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ID 37112
file
creator
Saito, Yasufumi
Takakura, Yuji
subject
Loop ileostomy
Ileostomy closure
Complication
BMI
NDC
Medical sciences
abstract
Loop ileostomy is widely employed after low rectal anastomosis to prevent pelvic sepsis from anastomotic leakage. However, stoma closure carries a risk of morbidity and even mortality in some cases. It is important to assess complications after stoma closure for maximizing the benefit of making loop ileostomy. The aim of this study was to review and examine the possible risk factors associated with complications after closure of loop ileostomies. A retrospective analysis, which focused on risk factors for complications after surgery, was performed for 82 consecutive patients who underwent elective closure of loop ileostomy from 2005-2012 at Hiroshima University Hospital. Postoperative complications developed in 22 patients (26.8%): 12 (14.6%) had an ileus, 8 (9.8%) had a wound infection, 2 (2.4%) had an intraperitoneal abscess and 1 had pseudomembranous enterocolitis. There was no postoperative mortality. In univariate analysis, gender and higher body mass index (BMI) were identified as significant risk factors for postoperative complications. After multivariate analysis, a BMI of 24 kg/m2 was identified as the cut-off value, above which significantly higher incidences of postoperative complications were observed. Furthermore, patients who succeeded in reducing their weight (BMI <24 kg/m2) between the first and second surgeries had less morbidity than patients who remained obese (BMI >24 kg/m2). Our study showed that the majority of complications associated with ileostomy closure are ileus. A BMI >24 kg/m2 is an independent risk factor for postoperative complications. Weight loss programs before stoma closure might reduce postoperative complications.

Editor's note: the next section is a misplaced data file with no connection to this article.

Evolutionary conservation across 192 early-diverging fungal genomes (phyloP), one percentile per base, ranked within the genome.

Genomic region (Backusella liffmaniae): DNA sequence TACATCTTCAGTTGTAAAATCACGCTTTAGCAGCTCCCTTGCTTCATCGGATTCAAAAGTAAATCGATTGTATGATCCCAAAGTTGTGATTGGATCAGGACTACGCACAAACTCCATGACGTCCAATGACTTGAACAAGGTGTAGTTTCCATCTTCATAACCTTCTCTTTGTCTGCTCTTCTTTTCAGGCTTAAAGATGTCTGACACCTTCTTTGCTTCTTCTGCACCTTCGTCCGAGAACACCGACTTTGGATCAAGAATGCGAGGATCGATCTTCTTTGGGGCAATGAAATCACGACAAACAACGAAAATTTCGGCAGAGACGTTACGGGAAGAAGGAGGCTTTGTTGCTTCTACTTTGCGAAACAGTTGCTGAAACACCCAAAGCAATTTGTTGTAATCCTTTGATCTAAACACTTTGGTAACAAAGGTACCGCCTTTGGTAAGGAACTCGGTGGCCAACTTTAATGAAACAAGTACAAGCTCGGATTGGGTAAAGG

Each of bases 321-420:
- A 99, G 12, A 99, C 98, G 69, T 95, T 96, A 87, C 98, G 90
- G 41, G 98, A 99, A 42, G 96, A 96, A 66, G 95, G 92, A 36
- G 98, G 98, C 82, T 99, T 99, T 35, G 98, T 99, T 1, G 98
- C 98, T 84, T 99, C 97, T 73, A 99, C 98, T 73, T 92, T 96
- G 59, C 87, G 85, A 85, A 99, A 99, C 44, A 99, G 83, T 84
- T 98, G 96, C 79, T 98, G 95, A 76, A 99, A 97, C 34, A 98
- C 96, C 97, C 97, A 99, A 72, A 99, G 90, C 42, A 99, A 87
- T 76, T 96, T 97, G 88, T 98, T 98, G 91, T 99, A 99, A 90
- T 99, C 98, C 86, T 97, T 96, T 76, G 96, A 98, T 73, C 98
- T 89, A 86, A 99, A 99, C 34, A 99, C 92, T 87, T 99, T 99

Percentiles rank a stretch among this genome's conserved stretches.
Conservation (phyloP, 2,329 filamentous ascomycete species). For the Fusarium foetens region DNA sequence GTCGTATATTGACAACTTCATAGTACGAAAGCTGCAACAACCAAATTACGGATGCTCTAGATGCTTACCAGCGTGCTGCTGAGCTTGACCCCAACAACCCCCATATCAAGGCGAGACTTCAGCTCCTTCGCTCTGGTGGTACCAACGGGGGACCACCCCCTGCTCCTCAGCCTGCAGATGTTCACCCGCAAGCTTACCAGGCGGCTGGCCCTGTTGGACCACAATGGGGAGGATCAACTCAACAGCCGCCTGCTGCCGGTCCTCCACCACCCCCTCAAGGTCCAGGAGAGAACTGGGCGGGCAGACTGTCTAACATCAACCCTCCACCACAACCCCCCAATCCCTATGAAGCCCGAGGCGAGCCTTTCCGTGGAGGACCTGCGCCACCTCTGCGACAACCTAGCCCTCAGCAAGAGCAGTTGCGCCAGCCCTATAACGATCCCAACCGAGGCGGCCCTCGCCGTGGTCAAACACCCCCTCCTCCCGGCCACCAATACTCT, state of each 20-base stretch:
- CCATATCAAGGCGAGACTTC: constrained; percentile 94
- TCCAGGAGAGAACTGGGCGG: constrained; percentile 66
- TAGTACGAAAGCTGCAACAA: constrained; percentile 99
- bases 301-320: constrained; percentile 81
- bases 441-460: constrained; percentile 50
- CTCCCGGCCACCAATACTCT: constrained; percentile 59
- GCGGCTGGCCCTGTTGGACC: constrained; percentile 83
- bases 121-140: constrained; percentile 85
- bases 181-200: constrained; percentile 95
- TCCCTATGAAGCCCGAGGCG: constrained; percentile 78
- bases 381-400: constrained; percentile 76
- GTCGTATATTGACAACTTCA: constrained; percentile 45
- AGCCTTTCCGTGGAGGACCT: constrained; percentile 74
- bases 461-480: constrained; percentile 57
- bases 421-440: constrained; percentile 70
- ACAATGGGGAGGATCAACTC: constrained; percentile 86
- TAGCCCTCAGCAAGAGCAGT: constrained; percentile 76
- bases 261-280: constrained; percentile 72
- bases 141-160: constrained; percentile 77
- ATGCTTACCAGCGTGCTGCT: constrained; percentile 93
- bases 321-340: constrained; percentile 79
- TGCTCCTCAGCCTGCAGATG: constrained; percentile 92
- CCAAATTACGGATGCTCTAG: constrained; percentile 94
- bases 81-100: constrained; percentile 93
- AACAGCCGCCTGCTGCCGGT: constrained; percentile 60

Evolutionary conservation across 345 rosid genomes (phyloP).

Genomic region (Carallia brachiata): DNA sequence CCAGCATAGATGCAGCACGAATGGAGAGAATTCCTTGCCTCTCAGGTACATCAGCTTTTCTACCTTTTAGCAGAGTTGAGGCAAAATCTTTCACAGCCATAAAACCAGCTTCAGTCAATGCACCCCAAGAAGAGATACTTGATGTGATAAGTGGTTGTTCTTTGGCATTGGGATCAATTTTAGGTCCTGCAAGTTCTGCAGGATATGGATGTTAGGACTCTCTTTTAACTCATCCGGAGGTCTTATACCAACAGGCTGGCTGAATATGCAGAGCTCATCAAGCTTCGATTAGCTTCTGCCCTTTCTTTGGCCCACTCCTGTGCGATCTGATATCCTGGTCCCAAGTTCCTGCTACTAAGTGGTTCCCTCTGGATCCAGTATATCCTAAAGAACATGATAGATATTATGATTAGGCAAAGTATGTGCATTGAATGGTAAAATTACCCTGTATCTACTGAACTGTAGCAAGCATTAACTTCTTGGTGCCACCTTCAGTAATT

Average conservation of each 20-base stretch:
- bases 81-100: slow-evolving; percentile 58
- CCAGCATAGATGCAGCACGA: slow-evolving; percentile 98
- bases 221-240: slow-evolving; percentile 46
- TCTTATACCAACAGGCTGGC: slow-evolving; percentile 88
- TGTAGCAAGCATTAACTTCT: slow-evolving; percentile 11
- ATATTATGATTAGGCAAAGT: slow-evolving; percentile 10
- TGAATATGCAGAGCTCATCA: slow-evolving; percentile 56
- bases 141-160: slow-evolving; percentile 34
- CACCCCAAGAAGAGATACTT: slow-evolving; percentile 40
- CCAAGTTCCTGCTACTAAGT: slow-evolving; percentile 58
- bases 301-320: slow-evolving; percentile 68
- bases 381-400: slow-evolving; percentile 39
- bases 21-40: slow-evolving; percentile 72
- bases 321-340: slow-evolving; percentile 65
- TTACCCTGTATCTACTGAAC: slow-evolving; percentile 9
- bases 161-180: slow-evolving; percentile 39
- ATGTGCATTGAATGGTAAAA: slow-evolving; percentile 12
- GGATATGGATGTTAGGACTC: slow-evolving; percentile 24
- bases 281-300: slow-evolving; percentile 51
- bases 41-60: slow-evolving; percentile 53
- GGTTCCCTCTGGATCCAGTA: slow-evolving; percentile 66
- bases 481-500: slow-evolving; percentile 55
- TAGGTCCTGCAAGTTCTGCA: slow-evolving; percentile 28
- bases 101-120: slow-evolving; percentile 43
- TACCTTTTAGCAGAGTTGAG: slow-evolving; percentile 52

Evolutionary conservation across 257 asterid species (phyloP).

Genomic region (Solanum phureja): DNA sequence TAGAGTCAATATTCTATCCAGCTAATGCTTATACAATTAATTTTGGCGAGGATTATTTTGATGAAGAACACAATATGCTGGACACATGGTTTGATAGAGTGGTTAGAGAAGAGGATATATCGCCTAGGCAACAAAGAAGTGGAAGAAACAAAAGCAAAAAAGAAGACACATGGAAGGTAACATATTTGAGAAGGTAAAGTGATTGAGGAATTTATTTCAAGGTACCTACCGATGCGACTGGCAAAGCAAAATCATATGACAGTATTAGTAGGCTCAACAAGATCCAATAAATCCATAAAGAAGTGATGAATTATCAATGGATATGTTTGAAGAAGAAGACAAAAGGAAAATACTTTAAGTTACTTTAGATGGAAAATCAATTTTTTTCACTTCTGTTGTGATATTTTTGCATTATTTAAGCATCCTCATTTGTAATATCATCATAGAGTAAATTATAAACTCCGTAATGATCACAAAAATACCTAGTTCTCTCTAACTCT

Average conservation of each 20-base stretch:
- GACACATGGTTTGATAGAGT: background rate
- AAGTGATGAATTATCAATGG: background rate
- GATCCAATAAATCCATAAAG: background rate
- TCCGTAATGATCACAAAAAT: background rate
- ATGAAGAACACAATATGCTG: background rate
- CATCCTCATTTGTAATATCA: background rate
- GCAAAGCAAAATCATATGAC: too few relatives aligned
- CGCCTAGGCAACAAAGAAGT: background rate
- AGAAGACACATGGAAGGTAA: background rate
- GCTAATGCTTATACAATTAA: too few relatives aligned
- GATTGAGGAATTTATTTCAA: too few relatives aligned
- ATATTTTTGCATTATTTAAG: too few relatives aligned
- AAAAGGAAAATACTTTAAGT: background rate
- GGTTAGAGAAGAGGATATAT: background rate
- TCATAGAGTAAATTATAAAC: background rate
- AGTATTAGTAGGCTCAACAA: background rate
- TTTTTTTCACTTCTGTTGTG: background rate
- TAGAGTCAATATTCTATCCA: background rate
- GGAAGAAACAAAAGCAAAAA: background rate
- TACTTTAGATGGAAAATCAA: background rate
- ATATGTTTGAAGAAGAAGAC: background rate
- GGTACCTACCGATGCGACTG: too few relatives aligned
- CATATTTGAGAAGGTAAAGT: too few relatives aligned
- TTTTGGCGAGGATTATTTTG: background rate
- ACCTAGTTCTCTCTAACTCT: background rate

journal title
Hiroshima Journal of Medical Sciences
volume
Volume 63
issue
Issue 4
start page
33
end page
38
date of issued
2014-12
publisher
Hiroshima University Medical Press
issn
0018-2052
ncid
language
eng
nii type
Departmental Bulletin Paper
HU type
Departmental Bulletin Papers
DCMI type
text
format
application/pdf
text version
publisher
rights
Copyright (c) Hiroshima University Medical Press
department
Graduate School of Biomedical & Health Sciences
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